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them the great guns, but they did not appear to have 1766.

December any notion of their use. After I had carried them through the ship, I ordered the marines to be drawn up, and go through part of their exercise. When the first volley was fired, they were struck with astonithment and terror ; the old


in particular, threw himself down upon the deck, pointed to the muskets, and then striking his breast with his hand, lay some time motionless, with his eyes shut: by this we supposed he intended to shew us that he was not unacquainted with fire-arms, and their fatal effect. The rest seeing our people merry, and finding themselves unhurt, soon resumed their chearfulness and good humour, and heard the second and third volley fired without much emotion ; but the old man continued prostrate upon the deck some time, and never recovered his spirits till the firing was over.

About noon, the tide being out, I acquainted them by signs that the ship was proceeding farther, and that they must go on shore: this I soon perceived they were very unwilling to do ; all however, except the old man and one more, were got into the boat without much difficulty ; but these stopped at the gangway, where the old man turned about, and went aft to the companion ladder, where he stood some time without speaking a word; he then uttered what we supposed to be a prayer; for he many times lifted up his hands and his eyes to the heavens, and spoke in a manner and tone very

different from what we had observed in their conversation : his oraison seemed to be rather sung than said, so that we found it impossible to distinguish one word from another. When I again intimated that it was proper him to go into the boat, he pointed to the sun, and then moving his hand round to the west, he paused, looked in my face, laughed, and pointed to the shore : by this it was easy to understand that he wished to stay on board till sun-set, and I took no little pains to convince him that we could not stay so long upon that part of the coast, before he could be prevailed upon to go into the boat ; at length however he went over the ship's side with his companion, and when the boat put off they all began to sing, and continued their merriment till they got on shore. When they landed, great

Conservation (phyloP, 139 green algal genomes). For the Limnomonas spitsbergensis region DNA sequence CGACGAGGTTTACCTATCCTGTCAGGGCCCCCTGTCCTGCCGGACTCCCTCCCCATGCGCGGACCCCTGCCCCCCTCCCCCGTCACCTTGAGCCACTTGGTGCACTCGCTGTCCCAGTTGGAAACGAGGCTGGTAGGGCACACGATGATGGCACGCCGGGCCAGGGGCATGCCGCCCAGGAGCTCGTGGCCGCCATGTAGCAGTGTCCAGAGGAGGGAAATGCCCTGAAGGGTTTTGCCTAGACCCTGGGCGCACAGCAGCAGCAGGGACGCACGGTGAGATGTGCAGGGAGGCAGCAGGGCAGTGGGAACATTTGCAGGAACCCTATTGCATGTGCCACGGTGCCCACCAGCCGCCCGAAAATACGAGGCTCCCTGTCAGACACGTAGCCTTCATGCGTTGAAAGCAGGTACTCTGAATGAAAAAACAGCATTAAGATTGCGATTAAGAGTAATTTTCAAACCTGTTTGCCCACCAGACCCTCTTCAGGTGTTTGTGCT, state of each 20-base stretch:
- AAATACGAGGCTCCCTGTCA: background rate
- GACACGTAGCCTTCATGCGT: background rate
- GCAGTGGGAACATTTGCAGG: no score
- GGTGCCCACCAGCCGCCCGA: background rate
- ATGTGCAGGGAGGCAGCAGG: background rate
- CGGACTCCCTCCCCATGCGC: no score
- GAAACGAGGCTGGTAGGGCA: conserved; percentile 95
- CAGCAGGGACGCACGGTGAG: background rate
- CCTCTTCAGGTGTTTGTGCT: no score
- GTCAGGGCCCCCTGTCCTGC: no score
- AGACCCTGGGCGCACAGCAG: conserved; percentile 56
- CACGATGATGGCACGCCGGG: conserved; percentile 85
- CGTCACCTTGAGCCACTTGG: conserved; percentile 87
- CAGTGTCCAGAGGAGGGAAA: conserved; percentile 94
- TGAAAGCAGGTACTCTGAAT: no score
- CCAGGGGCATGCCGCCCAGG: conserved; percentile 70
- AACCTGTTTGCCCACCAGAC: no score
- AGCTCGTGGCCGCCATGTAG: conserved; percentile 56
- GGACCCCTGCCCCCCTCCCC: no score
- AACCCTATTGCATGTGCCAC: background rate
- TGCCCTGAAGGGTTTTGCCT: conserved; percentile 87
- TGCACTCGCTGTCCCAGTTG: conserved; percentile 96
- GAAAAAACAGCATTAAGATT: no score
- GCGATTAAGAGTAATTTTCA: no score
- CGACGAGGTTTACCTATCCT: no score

1766. December.

numbers of those on shore pressed eagerly to get into the boat ; but the officer on board, having positive orders to bring none of them off, prevented them, though not without great difficulty, and apparently to their extreme mortification and disappointment.

When the boat returned on board, I sent her off again with the Master, to found the shoal that runs off from the point : he found it about three miles broad from north to south, and that to avoid it, it was necessary to keep four miles off the Cape, in twelve or thirteen fathom water.

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The Pasage through the Streight of Magellan, with some farther Account of the Patagonians, and a Defcription of the Coast on each side, and its Inhabitants.

Wednes. 17.


BOUT one o'clock, on Wednesday the 17th

of December, I made the signal and weighed, ordering the Swallow to go a-head, and the store-ship to bring up the rear. The wind was right against us, and blew fresh, so that we were obliged to turn into the Streight of Magellan with the flood-tide, between Cape Virgin Mary and the Sandy Point that resembles Dungeness. When we got a-breast of this point, we stood close into the shore, where we saw two guanicoes, and many of the natives on horseback, who seemed to be in pursuit of them : when the horsemen came near, they ran up the country at a great rate, and were pursued by the hunters, with their slings in their hands ready for the caft; but neither of them was taken while they were within the reach of our sight.